On December 8, 2010, the Court of Chancery issued a decision in PharMerica Long Term Care Inc. v. New Castle RX, C.A. No. 4475-VCP, (Del. Ch. Dec. 8, 2010), read letter ruling here, on a motion for reargument filed by New Castle County RX (“NCC RX”) regarding the Court’s September 13, 2010 decision granting in part and denying in part the plaintiff PharMerica’s motion to compel production and inspection of NCC RX’s computer servers and finding NCC RX liable for attorneys’ fees and expenses. NCC RX argued that Court of Chancery Rule 37(a)(4)(C), which leaves the assessment of fees to the discretion of the court, would control the award of attorneys’ fees, as opposed to Rule 37(a)(4)(A), which the Court cited and which mandates an award of attorneys’ fees to the prevailing party absent a substantial justification otherwise.
This summary was prepared by Kevin F. Brady of Connolly Bove Lodge & Hutz LLP.
Rule 37(a)(4)(C) states in pertinent part: “[i]f the motion is granted in part and denied in part, the Court . . . may, after affording an opportunity to be heard, apportion the reasonable expenses incurred in relation to the motion among the parties and persons in a just manner.” But, if the Court had granted the motions, or “if the disclosure or requested discovery [had been] provided after the motion[s] [were] filed,” then Rule 37(a)(4)(A) provides that “the Court shall, after affording an opportunity to be heard, require the party . . . whose conduct necessitated the motion . . . to pay to the moving party the reasonable expenses incurred in obtaining the order, including the attorneys’ fees, unless the Court finds that the opposition to the motion was substantially justified or that other circumstances make an award of expenses unjust.”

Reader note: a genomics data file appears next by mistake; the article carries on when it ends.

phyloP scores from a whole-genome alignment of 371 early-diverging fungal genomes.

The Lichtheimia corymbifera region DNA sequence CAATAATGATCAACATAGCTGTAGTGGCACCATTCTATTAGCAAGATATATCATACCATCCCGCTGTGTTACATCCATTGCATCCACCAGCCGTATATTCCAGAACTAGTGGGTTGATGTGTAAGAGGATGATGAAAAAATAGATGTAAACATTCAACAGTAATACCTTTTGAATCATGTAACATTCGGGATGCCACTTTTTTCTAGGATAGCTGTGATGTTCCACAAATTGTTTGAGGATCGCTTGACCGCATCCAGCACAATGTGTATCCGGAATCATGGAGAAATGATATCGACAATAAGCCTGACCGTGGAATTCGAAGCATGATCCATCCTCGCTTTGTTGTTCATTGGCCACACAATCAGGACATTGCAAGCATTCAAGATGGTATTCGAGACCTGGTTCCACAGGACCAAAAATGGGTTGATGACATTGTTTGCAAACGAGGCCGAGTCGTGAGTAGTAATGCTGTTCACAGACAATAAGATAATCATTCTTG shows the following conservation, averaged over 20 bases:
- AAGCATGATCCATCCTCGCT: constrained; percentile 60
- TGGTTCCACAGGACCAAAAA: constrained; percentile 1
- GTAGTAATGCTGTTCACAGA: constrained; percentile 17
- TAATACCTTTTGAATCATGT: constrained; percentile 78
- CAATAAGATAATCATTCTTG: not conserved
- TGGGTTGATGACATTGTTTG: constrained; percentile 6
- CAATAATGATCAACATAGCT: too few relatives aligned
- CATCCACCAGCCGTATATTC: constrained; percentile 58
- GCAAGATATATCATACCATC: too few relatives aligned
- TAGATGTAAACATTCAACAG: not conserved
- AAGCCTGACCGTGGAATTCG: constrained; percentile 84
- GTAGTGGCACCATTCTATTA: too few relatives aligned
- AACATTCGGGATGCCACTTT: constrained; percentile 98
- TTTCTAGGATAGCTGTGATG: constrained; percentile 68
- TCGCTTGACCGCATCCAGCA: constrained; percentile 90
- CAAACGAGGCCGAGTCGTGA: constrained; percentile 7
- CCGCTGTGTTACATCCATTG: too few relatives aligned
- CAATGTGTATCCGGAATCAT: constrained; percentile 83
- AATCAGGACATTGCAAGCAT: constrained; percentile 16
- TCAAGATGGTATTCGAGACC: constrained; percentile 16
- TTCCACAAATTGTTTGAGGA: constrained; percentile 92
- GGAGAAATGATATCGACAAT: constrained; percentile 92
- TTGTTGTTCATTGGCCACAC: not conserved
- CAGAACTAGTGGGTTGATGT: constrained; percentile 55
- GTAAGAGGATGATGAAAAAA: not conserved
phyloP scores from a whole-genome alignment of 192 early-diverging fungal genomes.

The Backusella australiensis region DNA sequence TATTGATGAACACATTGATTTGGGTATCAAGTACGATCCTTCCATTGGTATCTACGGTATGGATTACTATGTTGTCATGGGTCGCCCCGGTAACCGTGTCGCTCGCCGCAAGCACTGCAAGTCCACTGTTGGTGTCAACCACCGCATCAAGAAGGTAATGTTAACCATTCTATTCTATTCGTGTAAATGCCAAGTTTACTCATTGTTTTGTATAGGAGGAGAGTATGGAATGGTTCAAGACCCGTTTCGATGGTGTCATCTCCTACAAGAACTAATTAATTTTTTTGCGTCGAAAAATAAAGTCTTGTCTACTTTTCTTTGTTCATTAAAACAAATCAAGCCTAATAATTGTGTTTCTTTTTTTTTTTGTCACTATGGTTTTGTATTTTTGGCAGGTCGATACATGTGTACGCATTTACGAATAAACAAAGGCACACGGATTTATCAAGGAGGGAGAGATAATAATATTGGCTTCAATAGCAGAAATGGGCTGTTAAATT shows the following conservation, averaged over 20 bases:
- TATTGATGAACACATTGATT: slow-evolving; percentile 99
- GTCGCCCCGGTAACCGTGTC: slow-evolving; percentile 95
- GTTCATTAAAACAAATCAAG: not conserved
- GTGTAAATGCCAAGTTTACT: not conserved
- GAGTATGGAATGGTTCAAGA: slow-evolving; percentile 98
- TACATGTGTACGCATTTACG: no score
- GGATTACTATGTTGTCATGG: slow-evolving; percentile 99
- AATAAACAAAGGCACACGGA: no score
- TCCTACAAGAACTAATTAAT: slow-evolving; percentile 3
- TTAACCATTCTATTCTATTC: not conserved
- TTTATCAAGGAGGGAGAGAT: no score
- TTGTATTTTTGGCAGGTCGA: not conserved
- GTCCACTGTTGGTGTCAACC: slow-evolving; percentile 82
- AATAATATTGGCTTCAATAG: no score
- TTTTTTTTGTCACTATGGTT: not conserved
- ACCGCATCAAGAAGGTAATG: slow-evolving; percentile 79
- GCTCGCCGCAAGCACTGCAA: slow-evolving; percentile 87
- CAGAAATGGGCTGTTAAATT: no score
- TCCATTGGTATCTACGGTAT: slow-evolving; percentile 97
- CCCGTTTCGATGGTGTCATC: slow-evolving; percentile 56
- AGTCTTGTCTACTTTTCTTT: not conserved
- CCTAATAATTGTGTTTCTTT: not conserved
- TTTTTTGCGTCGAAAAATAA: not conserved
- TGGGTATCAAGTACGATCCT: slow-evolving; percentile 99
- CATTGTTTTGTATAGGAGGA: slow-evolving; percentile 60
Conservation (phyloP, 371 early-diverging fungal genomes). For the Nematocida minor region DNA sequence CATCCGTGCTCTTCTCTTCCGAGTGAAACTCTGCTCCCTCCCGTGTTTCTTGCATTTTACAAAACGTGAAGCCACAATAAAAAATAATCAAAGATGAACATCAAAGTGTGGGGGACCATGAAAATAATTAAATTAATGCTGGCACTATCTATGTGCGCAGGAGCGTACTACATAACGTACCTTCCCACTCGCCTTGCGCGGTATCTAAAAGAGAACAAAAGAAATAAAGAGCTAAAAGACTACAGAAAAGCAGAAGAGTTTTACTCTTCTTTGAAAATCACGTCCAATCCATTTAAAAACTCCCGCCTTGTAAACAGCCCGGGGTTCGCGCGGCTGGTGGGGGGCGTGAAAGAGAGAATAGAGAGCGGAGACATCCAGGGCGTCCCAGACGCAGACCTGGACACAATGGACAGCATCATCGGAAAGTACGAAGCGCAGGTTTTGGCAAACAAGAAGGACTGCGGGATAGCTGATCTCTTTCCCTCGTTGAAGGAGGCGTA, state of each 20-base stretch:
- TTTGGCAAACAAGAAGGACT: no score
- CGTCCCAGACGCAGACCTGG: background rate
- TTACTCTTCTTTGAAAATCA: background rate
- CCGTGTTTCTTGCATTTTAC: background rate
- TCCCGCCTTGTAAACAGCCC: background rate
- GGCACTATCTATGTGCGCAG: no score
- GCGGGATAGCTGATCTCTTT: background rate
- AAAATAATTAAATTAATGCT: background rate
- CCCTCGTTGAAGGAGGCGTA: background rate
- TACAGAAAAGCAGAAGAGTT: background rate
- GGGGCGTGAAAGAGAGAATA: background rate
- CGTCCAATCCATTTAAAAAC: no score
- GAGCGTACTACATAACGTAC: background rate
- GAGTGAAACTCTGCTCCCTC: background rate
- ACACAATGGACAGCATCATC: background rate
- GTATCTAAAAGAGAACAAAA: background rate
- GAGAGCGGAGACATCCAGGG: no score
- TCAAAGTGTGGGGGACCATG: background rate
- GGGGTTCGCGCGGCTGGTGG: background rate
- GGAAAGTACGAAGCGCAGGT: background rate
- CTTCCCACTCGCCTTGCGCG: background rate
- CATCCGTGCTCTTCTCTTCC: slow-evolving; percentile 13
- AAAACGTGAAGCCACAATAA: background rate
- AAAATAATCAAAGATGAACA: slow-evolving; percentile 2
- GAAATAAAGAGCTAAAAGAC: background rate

The Court noted that it viewed NCC RX as the losing party and determined that it bore the majority of the blame for the necessity of hearing both motions to compel. NCC RX filed blanket, nonspecific objections to each of PharMerica’s requests for production and did not produce a single document. The Court rejected nearly every ground NCC RX raised for objection at least in part and found some completely without justification. NCC RX also failed to make a meaningful and persistent effort to pursue a resolution of the discovery disputes that gave rise to the motion until after the motion was filed. Indeed, NCC RX’s answering brief, for the most part, maintained the same rigid, boilerplate stance it took initially. It was not until after PharMerica filed its motions to compel and obtained the Court’s involvement that NCC RX made a serious effort to produce the requested discovery. Even assuming that the Court’s rulings more accurately would be characterized as having granted in part and denied in part PharMerica’s motions (which would mean Rule 37(a)(4)(C) would control), the Court stated that its decision would have been the same. As such, NCC RX failed to show that the Court misapprehended the law.
In the end, the Court stated that its decision on the motion for reargument was granted in part which implicated Rule 37 which authorizes only the assessment of “reasonable” expenses, including attorneys’ fees, against a party was implicated. However, to avoid further motion practice on what was “reasonable” the Court fashioned a remedy which granted PharMerica’s request for attorneys’ fees and expenses on a sliding scale up to a total of $25,000.